Family Trust – Update to Exclude Foreign Persons (NSW)

This document provides for an amendment to your family Trust Deed to exclude a “foreign person” from being a beneficiary and receiving a benefit from the family trust.

The purpose of this document is to address the issues relating to the payment of a foreign duty surcharge and land tax surcharge under the following legislation:

This document should only be used where the Trust Deed has a sufficiently wide variation or amendment clause in the trust deed enabling the trustee to vary the trust to exclude a foreign person from being a beneficiary and receiving a benefit from the trust. Legal advice should be sought on this issue.

See our Bulletin 510 – Family Trusts Hit With Tax and Duty Surcharge for more information.

Are you the Trustee of your Family Trust?

One of the great things about Family Trusts is its asset protection characteristics. Having a corporate trustee in place can greatly enhance the asset protection capabilities of a Family Trust. You can set up your corporate trustee in a matter of minutes with our Build A Company (ELodgement) document and update your Trustee using our Change Trustee Of Family Trust document

Beneficiary Loan Accounts

If your Trust’s beneficiaries have loaned back unpaid distributions (and the Trust accounts have treated it as a beneficiary loan), you can now remove these from the accounts by having the Beneficiary “forgive” the loan using our Forgiveness Of Debt document. If the Trust accounts have treated the distribution as an unpaid present entitlement or Sub-Trust, you can use our Release Of Unpaid Trust Entitlement document. A word of warning. Forgiving a debt or releasing an unpaid trust entitlement may have certain tax and stamp duty/transfer duty consequences. Always seek advice from your accountant or tax lawyer before using these documents. For more information, you can purchase (free for Platinum Members) our White Paper on the tax effects of debt forgiveness/release of unpaid trust entitlement here.

Shutting down unwanted structures

Avoid paying for another year’s tax returns for dormant and empty structures such as Trusts or Companies.

Often these entities were set up for a purpose in the past and were either never utilised, no longer hold any assets or the purpose for which they were created no longer exists. If the entity is no longer required then it may be more economical to simply close it down.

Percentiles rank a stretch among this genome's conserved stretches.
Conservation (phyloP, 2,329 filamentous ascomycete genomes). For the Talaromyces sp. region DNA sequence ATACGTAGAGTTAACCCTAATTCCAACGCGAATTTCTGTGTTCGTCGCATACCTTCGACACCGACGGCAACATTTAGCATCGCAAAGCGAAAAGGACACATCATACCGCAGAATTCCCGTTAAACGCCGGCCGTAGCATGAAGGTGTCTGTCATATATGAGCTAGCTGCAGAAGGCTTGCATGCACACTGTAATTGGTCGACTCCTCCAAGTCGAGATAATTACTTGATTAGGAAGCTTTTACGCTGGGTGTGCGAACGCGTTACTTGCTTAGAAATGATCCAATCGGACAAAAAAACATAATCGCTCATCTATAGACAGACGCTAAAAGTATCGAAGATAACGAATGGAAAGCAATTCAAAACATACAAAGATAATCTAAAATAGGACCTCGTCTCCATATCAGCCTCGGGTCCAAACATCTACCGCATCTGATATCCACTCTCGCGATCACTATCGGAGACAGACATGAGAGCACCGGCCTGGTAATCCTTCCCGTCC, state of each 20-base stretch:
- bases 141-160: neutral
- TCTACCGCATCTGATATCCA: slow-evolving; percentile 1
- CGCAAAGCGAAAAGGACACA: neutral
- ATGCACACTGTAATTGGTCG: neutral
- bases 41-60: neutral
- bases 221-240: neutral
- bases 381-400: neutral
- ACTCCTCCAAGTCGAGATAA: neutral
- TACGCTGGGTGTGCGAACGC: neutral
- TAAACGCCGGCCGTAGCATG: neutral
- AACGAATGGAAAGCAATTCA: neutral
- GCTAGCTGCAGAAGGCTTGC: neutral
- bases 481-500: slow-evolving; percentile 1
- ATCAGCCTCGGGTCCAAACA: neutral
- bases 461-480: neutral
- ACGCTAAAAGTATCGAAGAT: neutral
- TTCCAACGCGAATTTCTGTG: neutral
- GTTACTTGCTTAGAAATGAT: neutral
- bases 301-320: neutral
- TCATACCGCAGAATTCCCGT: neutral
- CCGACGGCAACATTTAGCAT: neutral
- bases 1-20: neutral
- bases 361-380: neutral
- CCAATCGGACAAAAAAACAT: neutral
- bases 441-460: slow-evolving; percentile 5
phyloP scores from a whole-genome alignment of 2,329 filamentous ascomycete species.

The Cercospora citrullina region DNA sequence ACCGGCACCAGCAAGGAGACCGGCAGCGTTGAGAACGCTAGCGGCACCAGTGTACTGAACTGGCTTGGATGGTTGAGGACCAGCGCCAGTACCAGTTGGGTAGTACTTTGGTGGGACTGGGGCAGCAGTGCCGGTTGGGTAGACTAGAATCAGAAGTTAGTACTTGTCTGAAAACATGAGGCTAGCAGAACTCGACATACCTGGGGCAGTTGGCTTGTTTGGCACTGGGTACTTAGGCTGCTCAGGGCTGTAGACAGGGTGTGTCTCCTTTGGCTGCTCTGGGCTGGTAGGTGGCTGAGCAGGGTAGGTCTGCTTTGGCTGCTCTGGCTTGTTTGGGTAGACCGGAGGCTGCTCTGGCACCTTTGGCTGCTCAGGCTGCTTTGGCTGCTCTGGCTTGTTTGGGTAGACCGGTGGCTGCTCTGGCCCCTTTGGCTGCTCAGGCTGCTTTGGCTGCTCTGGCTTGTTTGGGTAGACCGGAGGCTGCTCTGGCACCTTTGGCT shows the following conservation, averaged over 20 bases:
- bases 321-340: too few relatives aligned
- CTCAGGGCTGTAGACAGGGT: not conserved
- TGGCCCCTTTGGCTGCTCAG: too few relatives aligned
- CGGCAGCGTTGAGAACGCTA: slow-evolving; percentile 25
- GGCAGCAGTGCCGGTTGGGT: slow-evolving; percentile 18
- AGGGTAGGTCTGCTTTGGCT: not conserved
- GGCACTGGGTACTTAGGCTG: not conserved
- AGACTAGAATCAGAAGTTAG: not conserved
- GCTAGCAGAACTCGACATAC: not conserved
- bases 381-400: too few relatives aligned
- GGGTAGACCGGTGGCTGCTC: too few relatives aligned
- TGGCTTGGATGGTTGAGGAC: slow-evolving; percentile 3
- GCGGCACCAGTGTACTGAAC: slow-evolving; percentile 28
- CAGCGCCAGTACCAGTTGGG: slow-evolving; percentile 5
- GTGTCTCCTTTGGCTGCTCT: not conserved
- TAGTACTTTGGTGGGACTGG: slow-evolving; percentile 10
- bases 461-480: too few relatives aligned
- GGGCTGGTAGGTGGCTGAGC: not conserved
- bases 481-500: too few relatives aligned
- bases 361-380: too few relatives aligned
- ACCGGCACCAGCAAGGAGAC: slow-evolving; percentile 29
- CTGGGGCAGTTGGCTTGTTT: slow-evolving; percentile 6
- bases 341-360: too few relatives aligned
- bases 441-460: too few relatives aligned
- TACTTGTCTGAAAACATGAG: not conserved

Avoid the temptation to keep the structure going for some potential future purpose. Reusing existing entities at some future point is not always wise, particularly given the cost to set up a new trust is relatively low. You can also then be certain that the new structures will not have any unwanted issues.

You can shut down unused Family Trusts using our Family Trust - Vesting kit for only $249.

Debt Collection

EOFY is the ideal time to sit down with your accountant or book-keeper to review your finances. It is also the ideal time to chase up any debtors or to write off debts that are unrecoverable. If your business invoices clients, it is important to identify any clients who are not paying their accounts on time, or those who are not paying at all. If you are aware of any prolonged debtors, take a look at our “Demand for Debt” documents. These documents can be a useful final tool for collection and hopefully trigger that debtor to pay.

Division 7A

Start thinking about any loans companies you control have made to their shareholders or parties related to those shareholders. You will need to complete a Division 7A Loan Agreement for any loans made throughout the year which remain outstanding.  It may be better to repay any money lent before the end of the financial year.

As you may recall, extensive amendments were previously outlined in Treasury’s Targeted amendments to Division 7A. These were slated to commence 1 July 2019.

The most prominent of these amendments included:

Earlier this year, the government elected to defer these changes for another year, so the new commencement date has been pushed back to 1 July 2020.

The upshot of this is that 7 year and 25 year Division 7A Loan Agreements remain in place for at least another year. You can build your complying (7 year) Division 7A Loan Agreement here on Law Central.

Platinum Members read on for a tip about Division 7A.

Platinum Members, click here to view content

Estate Planning

When you are reviewing your business affairs, take time to also ensure that your own personal affairs are in order. Whilst not financial year critical, reviewing your own Estate Planning is an important task that needs to be performed regularly. Do you have a Will? If so, does it need updating? There are many reasons why your Will may need to be updated. Just a few include:

Other estate documents you may consider include Enduring Powers of Attorney or Enduring Powers of Guardianship. Find out more about these documents by clicking here.

Disclaimer: The content of this Bulletin is general information only. It is not legal advice. Law Central Legal recommends you seek professional advice before taking any action based on the content of this Bulletin.